As she rode through Atlanta's rush-hour traffic one day this week, a black mother asked a question that still bothers many Atlantans -- a question raised anew by the scheduled televising this Sunday of a documdrama about the 1983 trial of Wayne Williams for the murder of two young blacks: ``I wonder if he did all that?''
``All that'' was a total of 29 homicides of young blacks in 1979, '80, and '81.
Critics of the official handling of the case point out that the killings did not stop with the conviction of Williams. Prosecutors, closing the books on 22 of the 27 remaining murders, said they, too, were the work of Williams.
What did stop was the killing of very young blacks, in their early teens or younger, according to an examination of Atlanta police homicide records by this newspapeR.
Actually, Williams was convicted for killing two adults -- 21 and 27 years old. Six of the murders under special investigation were of victims 20 or older, up to age 28. And murders of blacks in this age group continues, homicide records show. Prosecutors point out, however, that the method most commonly used against the 29 victims, asphyxiation, now occurs only infrequently.
Some of the techniques used to convict Williams, specifically introduction of allegedly similar murders into the trial without charging the defendant with committing them, are controversial and have become a national issue, says Emory University law Prof. Abraham Ordover, an expert in trial techniques and evidence.
The CBS fictional drama, titled ``The Atlanta Child Murders,'' is being aired just as the networks scramble for higher audience ratings upon which advertising charges are based.
Many Atlanta officials and other key civic leaders reacted quickly and critically after seeing an advance showing of the CBS drama. The City Council passed a resolution condemning the program as having ``damaging inaccuracies.'' They charged it ``greatly transgresses the bounds of decency and fair play.''
Dissenting council member John Lewis, however, asked: ``Are we really concerned about the children of this city or are we concerned about the city's image and whether we will lose tourists. If people don't want to watch it, let them turn their TVs off.''
City officials have not made any apparent effort to study renewed criticism of their handling of the case to see if there could be any improvements in future responses to such tragedies. But critics say there are lessons to be learned from the case for use elsewhere.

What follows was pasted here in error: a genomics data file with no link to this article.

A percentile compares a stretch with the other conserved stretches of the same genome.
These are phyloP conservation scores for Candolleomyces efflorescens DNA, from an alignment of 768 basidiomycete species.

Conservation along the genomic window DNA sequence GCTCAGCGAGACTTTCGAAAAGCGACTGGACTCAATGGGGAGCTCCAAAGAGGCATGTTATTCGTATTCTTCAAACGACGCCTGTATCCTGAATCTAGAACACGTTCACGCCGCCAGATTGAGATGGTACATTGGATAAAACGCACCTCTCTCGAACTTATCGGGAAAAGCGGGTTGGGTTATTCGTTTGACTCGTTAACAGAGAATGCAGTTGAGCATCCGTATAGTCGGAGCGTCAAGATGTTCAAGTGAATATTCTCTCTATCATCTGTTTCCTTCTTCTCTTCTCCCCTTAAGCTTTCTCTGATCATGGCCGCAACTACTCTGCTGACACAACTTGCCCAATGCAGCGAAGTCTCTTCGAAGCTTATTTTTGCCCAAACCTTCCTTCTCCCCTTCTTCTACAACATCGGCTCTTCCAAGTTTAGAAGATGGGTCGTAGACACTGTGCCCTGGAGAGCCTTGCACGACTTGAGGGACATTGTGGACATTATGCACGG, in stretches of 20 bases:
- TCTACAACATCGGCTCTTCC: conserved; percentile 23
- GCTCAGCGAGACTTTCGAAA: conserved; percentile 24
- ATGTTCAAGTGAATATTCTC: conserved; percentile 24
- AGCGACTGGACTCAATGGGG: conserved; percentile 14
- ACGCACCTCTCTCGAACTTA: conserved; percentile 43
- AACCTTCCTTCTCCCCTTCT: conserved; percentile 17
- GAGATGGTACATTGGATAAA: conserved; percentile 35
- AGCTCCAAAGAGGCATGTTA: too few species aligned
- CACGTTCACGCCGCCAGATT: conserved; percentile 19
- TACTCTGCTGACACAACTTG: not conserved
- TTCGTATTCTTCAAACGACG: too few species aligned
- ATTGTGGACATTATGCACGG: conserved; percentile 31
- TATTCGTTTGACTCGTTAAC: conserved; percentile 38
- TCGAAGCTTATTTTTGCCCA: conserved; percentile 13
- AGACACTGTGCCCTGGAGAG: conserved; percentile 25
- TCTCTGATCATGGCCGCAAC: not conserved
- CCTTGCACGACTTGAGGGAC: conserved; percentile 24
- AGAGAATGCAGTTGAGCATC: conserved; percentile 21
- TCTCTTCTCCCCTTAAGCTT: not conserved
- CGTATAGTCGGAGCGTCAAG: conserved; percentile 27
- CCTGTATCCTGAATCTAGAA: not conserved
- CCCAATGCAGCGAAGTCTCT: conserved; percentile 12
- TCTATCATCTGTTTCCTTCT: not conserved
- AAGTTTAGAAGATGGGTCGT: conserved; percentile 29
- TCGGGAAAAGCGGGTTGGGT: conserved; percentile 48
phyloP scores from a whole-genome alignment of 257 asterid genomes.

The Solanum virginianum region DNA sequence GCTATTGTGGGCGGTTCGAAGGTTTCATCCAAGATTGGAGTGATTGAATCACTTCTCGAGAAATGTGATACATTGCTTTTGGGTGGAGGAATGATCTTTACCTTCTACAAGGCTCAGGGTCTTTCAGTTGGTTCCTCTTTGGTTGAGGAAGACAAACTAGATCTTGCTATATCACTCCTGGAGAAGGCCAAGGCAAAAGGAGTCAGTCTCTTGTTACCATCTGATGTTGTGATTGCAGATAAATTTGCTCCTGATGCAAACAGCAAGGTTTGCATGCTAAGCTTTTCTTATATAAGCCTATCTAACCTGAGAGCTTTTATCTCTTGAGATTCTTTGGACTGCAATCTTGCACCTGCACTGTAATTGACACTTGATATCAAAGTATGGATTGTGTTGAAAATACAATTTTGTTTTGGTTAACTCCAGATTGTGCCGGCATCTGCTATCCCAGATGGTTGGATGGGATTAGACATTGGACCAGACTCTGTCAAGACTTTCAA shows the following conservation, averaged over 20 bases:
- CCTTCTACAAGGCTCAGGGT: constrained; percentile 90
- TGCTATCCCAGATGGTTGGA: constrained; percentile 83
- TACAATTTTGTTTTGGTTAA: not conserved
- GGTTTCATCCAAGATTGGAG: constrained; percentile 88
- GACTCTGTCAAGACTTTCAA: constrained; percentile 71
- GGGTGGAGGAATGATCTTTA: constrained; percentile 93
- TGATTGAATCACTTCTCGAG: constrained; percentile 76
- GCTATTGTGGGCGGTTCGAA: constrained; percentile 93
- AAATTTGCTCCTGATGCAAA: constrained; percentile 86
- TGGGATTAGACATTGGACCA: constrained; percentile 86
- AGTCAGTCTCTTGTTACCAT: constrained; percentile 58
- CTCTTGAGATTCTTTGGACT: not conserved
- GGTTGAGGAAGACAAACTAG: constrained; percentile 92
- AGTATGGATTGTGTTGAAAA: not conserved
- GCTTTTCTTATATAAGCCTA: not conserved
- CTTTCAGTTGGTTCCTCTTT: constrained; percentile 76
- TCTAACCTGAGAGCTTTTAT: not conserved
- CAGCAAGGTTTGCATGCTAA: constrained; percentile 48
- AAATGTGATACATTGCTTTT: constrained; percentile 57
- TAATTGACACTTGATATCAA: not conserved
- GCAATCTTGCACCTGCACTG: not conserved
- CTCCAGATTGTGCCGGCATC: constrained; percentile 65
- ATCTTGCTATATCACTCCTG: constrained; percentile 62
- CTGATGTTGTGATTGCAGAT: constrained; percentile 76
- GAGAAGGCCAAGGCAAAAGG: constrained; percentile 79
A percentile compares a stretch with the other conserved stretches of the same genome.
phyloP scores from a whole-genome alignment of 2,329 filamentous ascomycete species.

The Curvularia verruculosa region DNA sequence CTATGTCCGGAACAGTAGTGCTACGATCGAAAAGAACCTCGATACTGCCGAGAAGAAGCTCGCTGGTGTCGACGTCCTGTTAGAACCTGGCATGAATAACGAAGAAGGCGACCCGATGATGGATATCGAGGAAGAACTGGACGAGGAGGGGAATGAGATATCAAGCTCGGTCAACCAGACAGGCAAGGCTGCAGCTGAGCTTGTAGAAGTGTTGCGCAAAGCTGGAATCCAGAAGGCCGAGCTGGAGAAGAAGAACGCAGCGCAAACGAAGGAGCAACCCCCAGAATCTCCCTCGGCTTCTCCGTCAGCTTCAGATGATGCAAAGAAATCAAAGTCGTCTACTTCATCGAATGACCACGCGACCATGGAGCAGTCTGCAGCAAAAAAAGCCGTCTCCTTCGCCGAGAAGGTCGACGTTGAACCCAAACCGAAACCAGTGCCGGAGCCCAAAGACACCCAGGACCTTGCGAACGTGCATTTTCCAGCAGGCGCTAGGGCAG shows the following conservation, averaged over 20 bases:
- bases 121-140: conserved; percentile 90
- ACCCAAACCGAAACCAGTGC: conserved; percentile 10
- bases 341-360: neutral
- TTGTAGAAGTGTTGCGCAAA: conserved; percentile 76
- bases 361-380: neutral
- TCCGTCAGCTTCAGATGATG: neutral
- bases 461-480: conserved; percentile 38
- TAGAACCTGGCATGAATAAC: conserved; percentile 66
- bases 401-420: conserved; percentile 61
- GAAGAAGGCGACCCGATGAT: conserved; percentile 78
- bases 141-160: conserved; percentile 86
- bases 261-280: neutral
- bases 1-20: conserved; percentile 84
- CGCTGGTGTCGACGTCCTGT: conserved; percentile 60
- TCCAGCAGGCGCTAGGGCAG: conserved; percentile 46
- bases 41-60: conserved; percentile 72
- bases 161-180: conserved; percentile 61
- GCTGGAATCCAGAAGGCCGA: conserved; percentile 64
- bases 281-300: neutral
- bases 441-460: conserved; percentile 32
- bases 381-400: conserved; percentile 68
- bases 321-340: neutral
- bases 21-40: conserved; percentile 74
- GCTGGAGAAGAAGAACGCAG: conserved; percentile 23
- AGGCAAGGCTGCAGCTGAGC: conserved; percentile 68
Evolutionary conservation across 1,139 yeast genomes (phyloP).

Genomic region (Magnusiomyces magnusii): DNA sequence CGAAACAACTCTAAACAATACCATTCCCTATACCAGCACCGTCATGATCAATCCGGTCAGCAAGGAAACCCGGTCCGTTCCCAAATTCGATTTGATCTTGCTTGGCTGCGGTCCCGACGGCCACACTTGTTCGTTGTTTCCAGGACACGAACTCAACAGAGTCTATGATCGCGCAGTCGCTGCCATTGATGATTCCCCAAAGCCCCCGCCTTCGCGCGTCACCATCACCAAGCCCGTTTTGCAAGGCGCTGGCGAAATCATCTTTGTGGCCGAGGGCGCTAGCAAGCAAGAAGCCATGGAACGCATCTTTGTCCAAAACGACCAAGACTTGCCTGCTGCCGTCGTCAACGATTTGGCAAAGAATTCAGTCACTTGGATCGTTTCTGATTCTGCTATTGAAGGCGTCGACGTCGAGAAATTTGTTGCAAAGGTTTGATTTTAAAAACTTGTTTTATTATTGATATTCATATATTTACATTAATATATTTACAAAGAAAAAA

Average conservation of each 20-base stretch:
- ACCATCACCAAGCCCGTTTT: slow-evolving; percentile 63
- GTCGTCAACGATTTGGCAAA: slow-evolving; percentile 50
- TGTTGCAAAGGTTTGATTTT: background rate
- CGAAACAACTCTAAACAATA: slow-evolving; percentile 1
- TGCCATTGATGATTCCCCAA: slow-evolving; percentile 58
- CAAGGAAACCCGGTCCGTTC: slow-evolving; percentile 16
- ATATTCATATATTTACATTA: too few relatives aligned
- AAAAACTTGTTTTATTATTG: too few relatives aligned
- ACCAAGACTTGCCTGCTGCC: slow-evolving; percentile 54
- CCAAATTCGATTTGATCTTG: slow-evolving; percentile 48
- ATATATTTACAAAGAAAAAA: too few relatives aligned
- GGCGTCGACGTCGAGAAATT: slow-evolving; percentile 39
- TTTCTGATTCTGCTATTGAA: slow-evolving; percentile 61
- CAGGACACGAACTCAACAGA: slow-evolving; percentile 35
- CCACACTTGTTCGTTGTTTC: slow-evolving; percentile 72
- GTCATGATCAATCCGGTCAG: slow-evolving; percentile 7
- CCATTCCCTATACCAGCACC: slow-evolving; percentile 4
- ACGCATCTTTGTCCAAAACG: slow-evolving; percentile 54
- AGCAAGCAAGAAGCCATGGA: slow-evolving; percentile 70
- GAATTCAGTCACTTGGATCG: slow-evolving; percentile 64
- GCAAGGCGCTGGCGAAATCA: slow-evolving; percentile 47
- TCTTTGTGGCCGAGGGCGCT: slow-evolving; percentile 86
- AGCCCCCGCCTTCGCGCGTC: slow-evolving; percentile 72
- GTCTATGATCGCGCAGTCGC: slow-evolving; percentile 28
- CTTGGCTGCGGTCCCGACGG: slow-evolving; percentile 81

CBS agreed to air a disclaimer saying that the program ``is not a documentary, but a drama'' in which ``some of the events and characters are fictionalized for dramatic purposes.''
In a Monitor interview, Joe Drolet, one of the prosecutors in the Williams case, said selective use in the docudrama of parts of the trial transcript is misleading.
But, at least locally, debate continues over the legal methods used to win a conviction in the case without eyewitnesses or establishment of a motive.
It was three years ago this month that Williams, a young black man, was convicted for two of the 29 killings that came under investigation. He was 23 at time of his arrest in 1981. (A 30th young black disappeared in the same time period and has not been found).
Joseph Lowery, head of the Atlanta-based Southern Christian Leadership Conference, the civil rights group here once headed by the late Dr. Martin Luther King Jr., says: ``I'm not convinced Wayne Williams was on his own guilty of all those murders.''
The local district attorney, Lewis Slaton, said before the arrest of Williams that there were probably ``eight to 10'' killers involved, and that half the murders did not fit a pattern. Mr. Slaton told the Monitor this week that at least 12 of the cases do fit the pattern.
The Williams verdict upheld by the Georgia Supreme Court. Lynn Whatley, Williams's attorney, is expected to take the appeal to the federal courts. Meanwhile, Williams is serving two life terms for first-degree murder in the state prison at Jackson, Ga.